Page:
Public space in the Mexican cities of today
Wrriten by: Rosalba Rojas | April 12, 2019
Everyone has a right to the city. As architects, we share a responsibility for designing with spatial justice and the common good in mind, creating spaces as extensions of the city rather than as isolated spaces that create divisions.
A city is a place of mixed uses, flows, social strata… There is no space more democratic and everyday than the street, where different realities constantly interact. Some years ago, Latin American society lived in security, and social life took place in the streets, city squares, parks, and sports fields. There was continual social interaction and casual encounter among trees, lawns, fountains, and formal and informal commerce.
Over the years, this situation has changed, and unfortunately worsening security, greater population density and the decline in per capita public space have created a new urban reality. This makes even more obvious the responsibility of the private sector to take decisions and actions that contribute democratic, open and safe spaces to the city.
Today’s society continues to seek the values that prevailed in those spaces: security, interaction and the construction of community. These values induce human attitudes and feelings that are wholly natural, timeless and universal. The human need for interaction can never be replaced by digitalization nor with any other contemporary invention.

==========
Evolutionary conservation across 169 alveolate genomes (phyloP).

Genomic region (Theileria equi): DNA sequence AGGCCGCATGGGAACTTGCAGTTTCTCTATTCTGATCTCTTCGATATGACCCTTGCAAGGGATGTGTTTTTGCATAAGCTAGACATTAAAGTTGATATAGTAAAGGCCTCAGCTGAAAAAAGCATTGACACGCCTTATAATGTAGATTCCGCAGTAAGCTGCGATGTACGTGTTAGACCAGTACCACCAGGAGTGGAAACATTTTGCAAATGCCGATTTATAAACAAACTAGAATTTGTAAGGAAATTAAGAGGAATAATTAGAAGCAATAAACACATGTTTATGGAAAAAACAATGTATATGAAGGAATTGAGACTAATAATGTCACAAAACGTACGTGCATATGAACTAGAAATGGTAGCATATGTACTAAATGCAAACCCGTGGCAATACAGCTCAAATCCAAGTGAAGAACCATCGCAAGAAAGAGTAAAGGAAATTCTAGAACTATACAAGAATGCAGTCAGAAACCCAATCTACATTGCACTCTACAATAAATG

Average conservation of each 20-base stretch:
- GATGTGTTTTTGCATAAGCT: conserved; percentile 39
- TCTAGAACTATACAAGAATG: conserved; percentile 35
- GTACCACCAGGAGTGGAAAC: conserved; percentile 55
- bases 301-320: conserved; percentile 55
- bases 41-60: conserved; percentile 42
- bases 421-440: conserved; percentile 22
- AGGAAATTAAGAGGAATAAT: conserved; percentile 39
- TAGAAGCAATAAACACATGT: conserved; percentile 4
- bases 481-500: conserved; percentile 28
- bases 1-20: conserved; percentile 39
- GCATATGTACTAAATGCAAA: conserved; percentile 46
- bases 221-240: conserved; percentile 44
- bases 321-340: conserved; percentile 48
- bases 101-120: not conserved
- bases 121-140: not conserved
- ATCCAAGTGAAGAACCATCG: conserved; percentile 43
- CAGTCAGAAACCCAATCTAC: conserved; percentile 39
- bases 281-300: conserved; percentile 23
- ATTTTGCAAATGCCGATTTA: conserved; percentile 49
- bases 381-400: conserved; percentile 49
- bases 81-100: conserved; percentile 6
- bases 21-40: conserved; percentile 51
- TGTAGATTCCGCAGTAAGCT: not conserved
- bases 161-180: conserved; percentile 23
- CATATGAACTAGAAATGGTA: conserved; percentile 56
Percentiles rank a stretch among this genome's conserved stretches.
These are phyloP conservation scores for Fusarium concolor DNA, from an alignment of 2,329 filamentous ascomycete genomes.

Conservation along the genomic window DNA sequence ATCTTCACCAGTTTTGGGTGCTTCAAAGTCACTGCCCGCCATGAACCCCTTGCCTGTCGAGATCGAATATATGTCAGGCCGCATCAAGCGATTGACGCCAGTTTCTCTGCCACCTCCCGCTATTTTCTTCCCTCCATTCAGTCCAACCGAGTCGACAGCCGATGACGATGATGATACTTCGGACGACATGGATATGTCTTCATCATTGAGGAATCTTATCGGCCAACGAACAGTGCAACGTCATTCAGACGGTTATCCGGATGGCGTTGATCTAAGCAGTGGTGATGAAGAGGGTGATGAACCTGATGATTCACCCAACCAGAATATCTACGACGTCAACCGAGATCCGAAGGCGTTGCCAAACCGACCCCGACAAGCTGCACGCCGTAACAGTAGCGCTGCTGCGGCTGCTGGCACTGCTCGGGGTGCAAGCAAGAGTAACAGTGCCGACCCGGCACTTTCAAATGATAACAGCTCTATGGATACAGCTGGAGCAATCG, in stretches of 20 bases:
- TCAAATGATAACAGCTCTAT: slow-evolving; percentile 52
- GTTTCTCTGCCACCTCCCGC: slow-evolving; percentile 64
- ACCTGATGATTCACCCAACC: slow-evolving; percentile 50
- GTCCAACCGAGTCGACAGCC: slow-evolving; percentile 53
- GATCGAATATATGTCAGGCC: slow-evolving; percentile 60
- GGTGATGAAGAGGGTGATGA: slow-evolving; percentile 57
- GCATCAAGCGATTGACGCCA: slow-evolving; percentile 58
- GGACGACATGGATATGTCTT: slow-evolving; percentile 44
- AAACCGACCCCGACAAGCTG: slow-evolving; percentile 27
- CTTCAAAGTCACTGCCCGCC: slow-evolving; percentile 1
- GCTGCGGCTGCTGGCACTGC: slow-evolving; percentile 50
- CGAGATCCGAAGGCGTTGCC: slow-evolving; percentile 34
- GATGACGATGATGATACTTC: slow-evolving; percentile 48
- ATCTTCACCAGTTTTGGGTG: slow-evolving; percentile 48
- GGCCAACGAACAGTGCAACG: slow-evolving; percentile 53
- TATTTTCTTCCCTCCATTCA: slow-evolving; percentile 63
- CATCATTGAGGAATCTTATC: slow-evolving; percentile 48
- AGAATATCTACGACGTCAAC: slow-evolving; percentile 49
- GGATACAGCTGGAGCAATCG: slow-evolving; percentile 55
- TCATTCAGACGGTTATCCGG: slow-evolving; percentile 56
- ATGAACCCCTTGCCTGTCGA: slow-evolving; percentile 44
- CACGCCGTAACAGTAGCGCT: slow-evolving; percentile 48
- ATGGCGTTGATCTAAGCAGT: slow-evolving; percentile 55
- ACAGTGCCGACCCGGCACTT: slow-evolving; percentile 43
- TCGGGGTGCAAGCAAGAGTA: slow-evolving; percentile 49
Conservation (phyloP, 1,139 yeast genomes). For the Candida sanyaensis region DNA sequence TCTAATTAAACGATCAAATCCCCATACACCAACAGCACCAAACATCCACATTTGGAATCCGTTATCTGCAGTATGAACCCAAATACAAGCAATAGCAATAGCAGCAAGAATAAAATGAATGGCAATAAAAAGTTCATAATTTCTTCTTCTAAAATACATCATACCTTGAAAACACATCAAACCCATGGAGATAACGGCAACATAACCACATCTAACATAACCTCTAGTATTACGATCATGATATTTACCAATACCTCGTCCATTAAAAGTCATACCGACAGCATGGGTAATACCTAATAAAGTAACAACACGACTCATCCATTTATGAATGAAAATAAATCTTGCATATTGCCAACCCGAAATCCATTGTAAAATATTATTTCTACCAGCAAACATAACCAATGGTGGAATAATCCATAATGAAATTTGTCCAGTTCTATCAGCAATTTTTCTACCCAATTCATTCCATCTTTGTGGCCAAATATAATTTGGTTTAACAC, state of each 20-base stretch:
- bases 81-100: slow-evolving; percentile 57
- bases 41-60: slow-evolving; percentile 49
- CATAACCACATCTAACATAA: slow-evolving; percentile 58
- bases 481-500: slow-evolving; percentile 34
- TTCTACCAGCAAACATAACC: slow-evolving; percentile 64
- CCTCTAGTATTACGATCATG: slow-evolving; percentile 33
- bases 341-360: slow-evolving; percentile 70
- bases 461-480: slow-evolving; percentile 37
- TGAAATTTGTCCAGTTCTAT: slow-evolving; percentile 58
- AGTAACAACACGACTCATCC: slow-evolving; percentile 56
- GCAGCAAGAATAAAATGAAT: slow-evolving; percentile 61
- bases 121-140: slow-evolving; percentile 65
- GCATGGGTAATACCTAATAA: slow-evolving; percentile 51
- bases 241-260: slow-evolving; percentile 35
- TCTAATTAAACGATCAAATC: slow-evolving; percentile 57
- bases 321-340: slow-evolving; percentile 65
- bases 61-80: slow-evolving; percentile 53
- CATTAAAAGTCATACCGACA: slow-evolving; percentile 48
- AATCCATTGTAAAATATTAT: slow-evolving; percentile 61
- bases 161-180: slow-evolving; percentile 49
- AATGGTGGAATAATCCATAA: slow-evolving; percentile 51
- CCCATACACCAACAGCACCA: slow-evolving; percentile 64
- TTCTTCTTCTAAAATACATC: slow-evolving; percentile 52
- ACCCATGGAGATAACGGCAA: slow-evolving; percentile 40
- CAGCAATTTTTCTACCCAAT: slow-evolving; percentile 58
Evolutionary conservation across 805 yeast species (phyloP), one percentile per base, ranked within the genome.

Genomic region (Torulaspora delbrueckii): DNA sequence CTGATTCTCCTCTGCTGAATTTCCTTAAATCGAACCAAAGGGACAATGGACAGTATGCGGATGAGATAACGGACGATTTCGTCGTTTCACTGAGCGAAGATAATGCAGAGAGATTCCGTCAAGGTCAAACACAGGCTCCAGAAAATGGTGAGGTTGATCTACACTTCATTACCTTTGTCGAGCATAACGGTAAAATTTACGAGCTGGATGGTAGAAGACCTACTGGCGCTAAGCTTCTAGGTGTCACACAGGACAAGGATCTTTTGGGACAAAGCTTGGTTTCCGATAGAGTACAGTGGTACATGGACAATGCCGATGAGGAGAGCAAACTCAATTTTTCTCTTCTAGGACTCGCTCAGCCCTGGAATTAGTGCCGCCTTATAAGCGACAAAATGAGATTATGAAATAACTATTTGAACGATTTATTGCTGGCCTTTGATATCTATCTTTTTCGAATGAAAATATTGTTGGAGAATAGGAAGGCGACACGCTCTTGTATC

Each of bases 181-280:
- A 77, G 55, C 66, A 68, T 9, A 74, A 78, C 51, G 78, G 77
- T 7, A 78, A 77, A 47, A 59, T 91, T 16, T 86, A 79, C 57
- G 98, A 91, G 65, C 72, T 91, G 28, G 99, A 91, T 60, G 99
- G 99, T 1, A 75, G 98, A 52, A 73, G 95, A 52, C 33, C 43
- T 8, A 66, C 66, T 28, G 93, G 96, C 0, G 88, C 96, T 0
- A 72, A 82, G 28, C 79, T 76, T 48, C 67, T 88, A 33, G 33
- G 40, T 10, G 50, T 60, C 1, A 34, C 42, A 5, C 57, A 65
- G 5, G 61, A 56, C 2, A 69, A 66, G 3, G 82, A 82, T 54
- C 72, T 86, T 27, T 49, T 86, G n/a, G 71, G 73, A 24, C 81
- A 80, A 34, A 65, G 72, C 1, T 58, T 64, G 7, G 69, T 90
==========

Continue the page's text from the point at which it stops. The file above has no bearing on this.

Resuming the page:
Large retail or mixed-use developments are a clear opportunity to create democratic spaces in the city. For example, in the context of Mexico, shopping centers generally fulfill the functions of public space, offering security, interaction, commerce, fun, and comfort. As a result, they are more and more popular.
But what would happen if to this retail or mixed-use development we added the desired elements that speak of the timeless sensations of the street? By this, we mean features such as open-air paths, fountains, vegetation, street furniture, food, entertainment, changes in texture, and freedom from pollution.
The result is more frequent and better quality social interaction as occurs in the Antara complex in Mexico City.
Another feature that offers added value to such urban spaces is to introduce artistic creativity in the form of sculptures, landmarks, artworks or installations, without only considering them an amenity or aimed at art connoisseurs. This means involving art as something to be experienced, enjoyed and taken in by all users, spreading culture, curiosity, and knowledge. This opens up opportunities for the range of social interaction to expand and makes a significant contribution to the common good, as is the case at ARTZ Pedregal.
These projects, although they are retail-based, have become a key to understanding how this type of architectural approach functions and serves Mexican society, encouraging integration with the city and with users.